“What section of the record store do you belong in?” I demanded of Asheville’s Ahleuchatistas an hour before they played a benefit show at Asheville Community Resource Center on Friday, Oct. 10.
“Probably, like, the experimental section, I guess,” suggested drummer Sean Dail. “That’s the only thing I can think of.”
“Rock ‘n’ roll,” guitarist Shane Perlowin proposed.
“Experimental rock ‘n’ roll?” I tried.
“I guess so,” he said.
“Well, I think we’d call ourselves math rock,” bassist Derek Poteat specified. “We definitely have roots in math rock, anyway. If that’s possible.”
Can one have roots in math rock?
Categorization is definitely an issue for this instrumental trio, who are willing to approach labels but remain wary of undesirable associations.
“If I said it was fusion,” Perlowin mused, “well, in a sense, it is a fusion of sorts — but what do you think of? You start thinking of f••king Spyro Gyra or something.
“Or we say we’re prog, you start thinking of what happened to prog in the late ’70s.”
And, though admitting to a recent listening of Rush’s operatic 2112, Poteat chimed in emphatically, “We’re just not like that.”
“As far as our sound goes,” the bassist continued, “it’s not overly refined in any way. The songs and the structures are extremely refined; but as far as the songs themselves, it’s very raw, cranked-up amps” — what he calls a “punk-rock aesthetic.”
Declared Poteat: “I don’t want to come across … as being the scarf-wearing, English-guys-in-the-castle … “
There’s no danger of that. Much of the Ahleuchatistas’ music, heard first at the show and later on their soon-to-be-released debut CD On the Culture Industry, is intricately composed but often harsh and jarring, a sound far more suggestive of a concrete bunker than a Roger Dean pod house.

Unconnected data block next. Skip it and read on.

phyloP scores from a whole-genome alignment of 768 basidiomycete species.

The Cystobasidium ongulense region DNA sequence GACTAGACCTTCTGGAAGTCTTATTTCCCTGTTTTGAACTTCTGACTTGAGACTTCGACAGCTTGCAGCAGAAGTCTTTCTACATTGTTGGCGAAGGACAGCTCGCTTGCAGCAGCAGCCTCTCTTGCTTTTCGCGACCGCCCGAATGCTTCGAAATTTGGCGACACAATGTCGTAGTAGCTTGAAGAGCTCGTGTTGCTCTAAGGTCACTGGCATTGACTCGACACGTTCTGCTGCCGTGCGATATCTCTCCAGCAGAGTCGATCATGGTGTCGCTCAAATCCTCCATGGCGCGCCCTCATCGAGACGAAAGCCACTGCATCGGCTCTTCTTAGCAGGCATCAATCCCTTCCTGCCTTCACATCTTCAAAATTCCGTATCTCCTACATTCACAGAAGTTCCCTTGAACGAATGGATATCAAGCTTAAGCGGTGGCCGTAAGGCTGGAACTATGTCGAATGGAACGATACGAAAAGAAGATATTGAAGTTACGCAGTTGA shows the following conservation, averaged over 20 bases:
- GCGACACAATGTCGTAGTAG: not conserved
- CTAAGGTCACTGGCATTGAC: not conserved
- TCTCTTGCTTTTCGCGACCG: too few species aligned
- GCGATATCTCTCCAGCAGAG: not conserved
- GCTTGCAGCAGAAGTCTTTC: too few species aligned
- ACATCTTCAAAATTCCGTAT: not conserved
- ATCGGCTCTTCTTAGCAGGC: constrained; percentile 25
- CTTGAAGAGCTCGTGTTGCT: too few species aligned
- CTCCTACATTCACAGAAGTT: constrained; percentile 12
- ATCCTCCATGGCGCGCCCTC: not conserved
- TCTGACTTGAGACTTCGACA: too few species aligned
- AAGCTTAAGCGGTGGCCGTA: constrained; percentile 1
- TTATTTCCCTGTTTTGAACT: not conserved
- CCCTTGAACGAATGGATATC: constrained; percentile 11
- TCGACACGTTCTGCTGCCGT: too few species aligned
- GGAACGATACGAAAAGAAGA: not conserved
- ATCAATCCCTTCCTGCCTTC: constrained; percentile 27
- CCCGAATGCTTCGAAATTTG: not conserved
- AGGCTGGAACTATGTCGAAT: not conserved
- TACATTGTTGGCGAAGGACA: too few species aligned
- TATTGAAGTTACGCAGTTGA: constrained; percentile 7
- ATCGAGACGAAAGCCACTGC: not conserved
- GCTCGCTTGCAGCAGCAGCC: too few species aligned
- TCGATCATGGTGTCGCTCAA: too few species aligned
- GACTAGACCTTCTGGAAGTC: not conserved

On stage, the Ahleuchatistas also distinguish themselves from their predecessor knights in white satin by way of their minimalist equipment: Perlowin and Poteat bring no cumbersome racks of blinking, digital-effects components, and Dail totes a lean, un-indulgent assemblage of drums.
Personally, I’d stick the Ahleuchatistas in whatever CD section lies exactly between prog-rock giants King Crimson and anarcho-instrumentalists Godspeed You! Black Emperor. The local trio’s tendency toward rapidly shifting time signatures is strongly suggestive of the first (“Play that song that’s really technically impressive,” a fan heckled during the show), and their super-current, almost cinematically emotive quality feels much like the second.
But the band’s skills loom largest in their ability to make aggression and abrasiveness — albeit carefully executed abrasiveness — so appealing.
“Feeling uncomfortable almost makes me feel at ease, sometimes,” Dail confessed while pondering the human attraction to sensations agitating or disconcerting. “I don’t know why that is. Maybe it’s something in the air these days.”
“To be a little philosophical, I’d say to be uneasy makes you feel more human,” Poteat ventured. “That’s the state that we’re in as a constant. The human condition is very uneasy these days, especially, and if you feel that way, you’re more in touch with what’s going on.
“The way I see it, though, is there’s beauty in things that are disturbing as much as in things that are beautiful,” he added.
And Ahleuchatistas’ songs, though in some places seeming not fully distilled, are in others, well, quite beautiful.
On the Culture Industry will hit Green Eggs & Jam on Sunday, Nov. 9. Look for an upcoming CD-release party at Vincent’s Ear.
Toward a Plum spot
Two bands preceded the Ahleuchatistas at the Oct. 10 ACRC benefit — the irreducibly ’80s Congratulations, and Sugar & The Plums, whose loud, beautiful covers of Will Oldham’s “New Partner” and Dolly Parton’s “Jolene” instantly earned them the universally coveted status of My Favorite Local Band. It’s kind of sad that The Orange Peel has already booked an opener for Steve Earle’s November show; otherwise, the Plums would have been the ones to call.